Cartels and Border Politics – 2nd in a series

The US has a drug crisis. This is not an overstatement. Understanding the international components of the fentanyl crisis are important to finding ways to confront it. But political fear mongering, often built around the word “cartel”, obscures solutions.

Fentanyl killed over 107,000 people in the US in just a year. A tiny bit can kill. It is mixed with other drugs or pressed into pills that look like prescription medications. It doesn’t just kill junkies or addicts. It can kill casual drug users, too. This is not what is typically thought of as a traditional overdose where someone takes a large quantity of drugs and dies. A person can take one pill and die. Fentanyl is the leading cause of death in the US for people between the ages of 18 and 49.

In February of this year the U.S. Senate Foreign Relations Committee held a hearing about fentanyl and US attempts to control its flow into the United States. The Committee’s jurisdiction is foreign affairs and it focused on China and Mexico.

US officials described the problem like this. China produces the precursor chemicals and ships them to Mexico. In Mexico, drug cartels process the chemicals into fentanyl and combine it with other drugs or press it into pills. Two Mexican cartels, Jalisco and Sinaloa, are the main source of fentanyl coming into the US. Officials said that 85 percent of fentanyl seized by US authorities is confiscated at official ports of entry. There are two ports of entry where most fentanyl is confiscated, one in California and one in Arizona.

This is important because defining the problem defines the solution. Lethal fentanyl can be transported in tiny quantities making it extremely difficult to detect. From this testimony we know that fentanyl is mostly coming through official border crossings in two states, not being brought by drug mules or undocumented migrants through the desert.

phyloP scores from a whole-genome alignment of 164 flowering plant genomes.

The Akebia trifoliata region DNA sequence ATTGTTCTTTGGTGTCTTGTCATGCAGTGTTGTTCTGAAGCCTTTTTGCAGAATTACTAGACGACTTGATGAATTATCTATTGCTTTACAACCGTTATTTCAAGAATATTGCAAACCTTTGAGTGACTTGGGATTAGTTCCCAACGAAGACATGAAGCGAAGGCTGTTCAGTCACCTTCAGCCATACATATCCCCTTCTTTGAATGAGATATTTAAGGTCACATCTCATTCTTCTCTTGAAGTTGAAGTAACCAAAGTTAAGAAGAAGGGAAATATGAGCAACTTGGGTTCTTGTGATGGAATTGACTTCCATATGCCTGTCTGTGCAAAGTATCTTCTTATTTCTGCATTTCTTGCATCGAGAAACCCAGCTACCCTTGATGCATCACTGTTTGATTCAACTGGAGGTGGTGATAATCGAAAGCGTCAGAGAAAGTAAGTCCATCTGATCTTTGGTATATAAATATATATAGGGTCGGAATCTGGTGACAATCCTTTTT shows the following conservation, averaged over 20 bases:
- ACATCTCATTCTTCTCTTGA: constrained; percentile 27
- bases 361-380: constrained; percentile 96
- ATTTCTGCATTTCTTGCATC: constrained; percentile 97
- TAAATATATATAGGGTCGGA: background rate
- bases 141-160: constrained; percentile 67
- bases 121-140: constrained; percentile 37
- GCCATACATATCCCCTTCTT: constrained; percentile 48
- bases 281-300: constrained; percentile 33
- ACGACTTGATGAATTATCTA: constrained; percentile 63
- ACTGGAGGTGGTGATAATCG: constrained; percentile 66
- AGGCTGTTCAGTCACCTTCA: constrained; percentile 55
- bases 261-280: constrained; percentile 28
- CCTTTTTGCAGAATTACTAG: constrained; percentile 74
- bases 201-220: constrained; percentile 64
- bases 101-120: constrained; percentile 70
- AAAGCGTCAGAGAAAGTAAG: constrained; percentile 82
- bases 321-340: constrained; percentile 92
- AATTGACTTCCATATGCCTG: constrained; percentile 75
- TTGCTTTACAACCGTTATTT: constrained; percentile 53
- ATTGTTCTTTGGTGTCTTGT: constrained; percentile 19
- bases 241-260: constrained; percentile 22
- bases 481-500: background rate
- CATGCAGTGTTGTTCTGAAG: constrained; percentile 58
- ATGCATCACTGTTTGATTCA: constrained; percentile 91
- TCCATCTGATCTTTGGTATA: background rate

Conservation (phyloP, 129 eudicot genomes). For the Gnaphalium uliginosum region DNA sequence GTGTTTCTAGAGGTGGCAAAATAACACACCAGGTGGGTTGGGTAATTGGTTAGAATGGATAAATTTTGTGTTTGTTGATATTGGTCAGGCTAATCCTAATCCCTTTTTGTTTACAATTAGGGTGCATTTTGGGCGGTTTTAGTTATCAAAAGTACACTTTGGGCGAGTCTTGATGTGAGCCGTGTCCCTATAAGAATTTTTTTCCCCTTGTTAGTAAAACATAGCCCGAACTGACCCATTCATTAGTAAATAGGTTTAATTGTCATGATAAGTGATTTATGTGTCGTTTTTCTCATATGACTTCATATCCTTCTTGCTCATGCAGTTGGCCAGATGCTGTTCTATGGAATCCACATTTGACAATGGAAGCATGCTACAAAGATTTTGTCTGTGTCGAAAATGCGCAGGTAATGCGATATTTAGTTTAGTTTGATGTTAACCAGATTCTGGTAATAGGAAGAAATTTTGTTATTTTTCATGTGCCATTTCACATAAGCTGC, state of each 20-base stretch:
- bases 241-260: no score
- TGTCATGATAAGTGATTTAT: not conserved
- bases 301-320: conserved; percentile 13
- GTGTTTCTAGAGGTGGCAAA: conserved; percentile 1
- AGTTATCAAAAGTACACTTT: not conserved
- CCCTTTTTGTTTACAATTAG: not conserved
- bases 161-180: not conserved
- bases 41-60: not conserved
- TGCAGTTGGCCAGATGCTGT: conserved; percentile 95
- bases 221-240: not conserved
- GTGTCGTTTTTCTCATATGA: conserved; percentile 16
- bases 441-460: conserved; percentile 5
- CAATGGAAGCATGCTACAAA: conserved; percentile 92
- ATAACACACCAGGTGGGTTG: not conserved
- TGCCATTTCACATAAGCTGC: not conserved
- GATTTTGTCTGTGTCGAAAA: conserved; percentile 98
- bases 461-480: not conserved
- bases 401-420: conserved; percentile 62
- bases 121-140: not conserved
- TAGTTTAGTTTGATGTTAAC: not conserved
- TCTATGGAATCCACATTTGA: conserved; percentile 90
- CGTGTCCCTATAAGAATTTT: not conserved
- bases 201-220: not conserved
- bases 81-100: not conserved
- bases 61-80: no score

Other aspects of the hearing did less to clarify the problem. The word “cartel” was used 90 times (Steven Dudley from Insight Crime counted). Dudley’s conclusion was that the word “cartel” should be retired. It is thrown around so often that it has lost meaning and is not helpful in understanding or addressing the complex criminal organizations, drug distribution and financing systems that are involved in the fentanyl trade.

Understanding the problem is made even harder by how the fentanyl crisis is used politically. Leading Republicans like Governor DeSantis of Florida and Senator Cruz of Texas have decided that the US/Mexico border is President Biden’s Achilles heel, and they are exploiting this perceived vulnerability. They have coined the phrase “Biden’s border crisis”, lumping together the crisis of fentanyl deaths in the US with undocumented migration. During the hearing Senator Cruz, a former presidential candidate, used his time to define the root problem as what he called Biden’s “opening” of the border.

Again, how you define the problem defines the solution. By this definition, an “open” border – to be clear the border is not open – is at the heart of fentanyl deaths. Defined this way, the solution is to defeat President Biden and his border policies. This classic political demagoguery does nothing to direct solutions toward the fentanyl crisis.

Amid the politicking at the Senate hearing, Dr. Rahul Gupta, the head of the US Office on National Drug Control Policy (ONDCP), a man who clearly understands the drug problem in the United States, reflected quietly that this problem doesn’t begin or end at the border.

No question, there is a crisis of fentanyl deaths in the United States. That is why it is critical that we use language and define the problem in ways that lead to effective, not political solutions.

* First published on 4/25/23.

2 thoughts on “Cartels and Border Politics – 2nd in a series

  1. Thank you, Joy, for this excellent summary of the actual situation. While we can’t stop the demagoguery by the likes of Cruz and DeSantis, the more voices that describe the real system the more likely we can move toward an effective policy — as challenging as that is. Nancy Belden


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